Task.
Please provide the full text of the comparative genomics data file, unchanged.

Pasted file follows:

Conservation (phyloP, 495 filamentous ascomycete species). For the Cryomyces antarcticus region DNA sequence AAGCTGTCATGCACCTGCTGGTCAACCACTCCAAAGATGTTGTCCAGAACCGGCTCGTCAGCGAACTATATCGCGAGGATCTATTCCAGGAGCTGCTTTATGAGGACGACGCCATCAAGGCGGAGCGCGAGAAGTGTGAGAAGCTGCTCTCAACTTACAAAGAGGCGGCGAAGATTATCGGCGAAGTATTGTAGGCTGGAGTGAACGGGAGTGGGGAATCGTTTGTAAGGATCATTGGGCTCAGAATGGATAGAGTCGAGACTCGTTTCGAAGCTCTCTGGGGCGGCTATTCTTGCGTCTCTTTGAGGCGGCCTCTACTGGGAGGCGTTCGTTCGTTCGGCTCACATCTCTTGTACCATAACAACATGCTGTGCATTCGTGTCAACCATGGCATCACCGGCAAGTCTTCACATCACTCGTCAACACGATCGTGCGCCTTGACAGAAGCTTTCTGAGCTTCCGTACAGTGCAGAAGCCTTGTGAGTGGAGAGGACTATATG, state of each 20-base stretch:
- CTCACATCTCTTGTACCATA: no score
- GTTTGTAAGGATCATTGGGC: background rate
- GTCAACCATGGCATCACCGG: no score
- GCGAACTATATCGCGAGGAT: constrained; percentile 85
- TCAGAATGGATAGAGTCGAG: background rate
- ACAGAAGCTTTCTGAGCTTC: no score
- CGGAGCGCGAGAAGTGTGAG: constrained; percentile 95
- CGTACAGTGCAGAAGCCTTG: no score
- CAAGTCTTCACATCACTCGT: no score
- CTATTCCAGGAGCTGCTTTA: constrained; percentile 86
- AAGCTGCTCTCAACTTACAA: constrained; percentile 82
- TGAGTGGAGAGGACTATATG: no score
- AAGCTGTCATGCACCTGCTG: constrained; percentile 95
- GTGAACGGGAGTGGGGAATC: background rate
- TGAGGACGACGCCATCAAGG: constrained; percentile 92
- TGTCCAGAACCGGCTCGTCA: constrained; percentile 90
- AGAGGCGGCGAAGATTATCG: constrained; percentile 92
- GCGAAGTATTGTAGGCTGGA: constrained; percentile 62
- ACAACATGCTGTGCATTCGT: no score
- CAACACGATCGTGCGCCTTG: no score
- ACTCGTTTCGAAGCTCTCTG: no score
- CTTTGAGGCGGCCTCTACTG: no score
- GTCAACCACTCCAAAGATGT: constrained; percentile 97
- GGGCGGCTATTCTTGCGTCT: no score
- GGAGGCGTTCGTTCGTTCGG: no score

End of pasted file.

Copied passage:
Conservation (phyloP, 495 filamentous ascomycete species). For the Cryomyces antarcticus region DNA sequence AAGCTGTCATGCACCTGCTGGTCAACCACTCCAAAGATGTTGTCCAGAACCGGCTCGTCAGCGAACTATATCGCGAGGATCTATTCCAGGAGCTGCTTTATGAGGACGACGCCATCAAGGCGGAGCGCGAGAAGTGTGAGAAGCTGCTCTCAACTTACAAAGAGGCGGCGAAGATTATCGGCGAAGTATTGTAGGCTGGAGTGAACGGGAGTGGGGAATCGTTTGTAAGGATCATTGGGCTCAGAATGGATAGAGTCGAGACTCGTTTCGAAGCTCTCTGGGGCGGCTATTCTTGCGTCTCTTTGAGGCGGCCTCTACTGGGAGGCGTTCGTTCGTTCGGCTCACATCTCTTGTACCATAACAACATGCTGTGCATTCGTGTCAACCATGGCATCACCGGCAAGTCTTCACATCACTCGTCAACACGATCGTGCGCCTTGACAGAAGCTTTCTGAGCTTCCGTACAGTGCAGAAGCCTTGTGAGTGGAGAGGACTATATG, state of each 20-base stretch:
- CTCACATCTCTTGTACCATA: no score
- GTTTGTAAGGATCATTGGGC: background rate
- GTCAACCATGGCATCACCGG: no score
- GCGAACTATATCGCGAGGAT: constrained; percentile 85
- TCAGAATGGATAGAGTCGAG: background rate
- ACAGAAGCTTTCTGAGCTTC: no score
- CGGAGCGCGAGAAGTGTGAG: constrained; percentile 95
- CGTACAGTGCAGAAGCCTTG: no score
- CAAGTCTTCACATCACTCGT: no score
- CTATTCCAGGAGCTGCTTTA: constrained; percentile 86
- AAGCTGCTCTCAACTTACAA: constrained; percentile 82
- TGAGTGGAGAGGACTATATG: no score
- AAGCTGTCATGCACCTGCTG: constrained; percentile 95
- GTGAACGGGAGTGGGGAATC: background rate
- TGAGGACGACGCCATCAAGG: constrained; percentile 92
- TGTCCAGAACCGGCTCGTCA: constrained; percentile 90
- AGAGGCGGCGAAGATTATCG: constrained; percentile 92
- GCGAAGTATTGTAGGCTGGA: constrained; percentile 62
- ACAACATGCTGTGCATTCGT: no score
- CAACACGATCGTGCGCCTTG: no score
- ACTCGTTTCGAAGCTCTCTG: no score
- CTTTGAGGCGGCCTCTACTG: no score
- GTCAACCACTCCAAAGATGT: constrained; percentile 97
- GGGCGGCTATTCTTGCGTCT: no score
- GGAGGCGTTCGTTCGTTCGG: no score